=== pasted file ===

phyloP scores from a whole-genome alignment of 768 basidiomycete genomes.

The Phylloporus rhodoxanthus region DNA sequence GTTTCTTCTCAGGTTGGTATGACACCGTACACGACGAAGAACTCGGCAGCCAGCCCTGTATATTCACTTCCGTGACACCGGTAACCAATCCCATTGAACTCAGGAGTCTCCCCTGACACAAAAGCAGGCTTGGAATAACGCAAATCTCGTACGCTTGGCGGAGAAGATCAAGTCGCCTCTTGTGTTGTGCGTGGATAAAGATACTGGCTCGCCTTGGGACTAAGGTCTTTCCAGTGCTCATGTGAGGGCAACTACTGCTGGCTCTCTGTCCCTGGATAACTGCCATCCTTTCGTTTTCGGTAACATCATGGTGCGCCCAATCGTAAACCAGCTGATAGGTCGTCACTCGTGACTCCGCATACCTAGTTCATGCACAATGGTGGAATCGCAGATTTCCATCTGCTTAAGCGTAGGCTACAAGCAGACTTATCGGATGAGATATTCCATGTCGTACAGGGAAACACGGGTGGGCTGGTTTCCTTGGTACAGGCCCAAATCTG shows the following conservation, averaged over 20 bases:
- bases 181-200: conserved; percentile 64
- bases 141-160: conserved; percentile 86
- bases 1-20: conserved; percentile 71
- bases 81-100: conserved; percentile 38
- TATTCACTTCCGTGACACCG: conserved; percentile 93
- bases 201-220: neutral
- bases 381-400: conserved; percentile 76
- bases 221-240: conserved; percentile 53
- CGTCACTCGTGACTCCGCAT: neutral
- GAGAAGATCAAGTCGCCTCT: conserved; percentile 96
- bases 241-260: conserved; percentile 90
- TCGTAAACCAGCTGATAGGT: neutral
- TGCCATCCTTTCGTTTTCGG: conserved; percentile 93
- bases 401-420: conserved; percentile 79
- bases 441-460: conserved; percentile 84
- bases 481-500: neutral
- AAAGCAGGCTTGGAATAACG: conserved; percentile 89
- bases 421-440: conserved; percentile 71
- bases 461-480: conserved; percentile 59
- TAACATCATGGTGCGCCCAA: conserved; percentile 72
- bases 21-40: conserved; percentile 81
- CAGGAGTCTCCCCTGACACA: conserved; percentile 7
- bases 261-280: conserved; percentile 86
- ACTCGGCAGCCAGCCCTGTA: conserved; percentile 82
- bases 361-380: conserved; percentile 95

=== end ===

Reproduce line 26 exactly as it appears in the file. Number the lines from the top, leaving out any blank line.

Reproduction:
- ACTCGGCAGCCAGCCCTGTA: conserved; percentile 82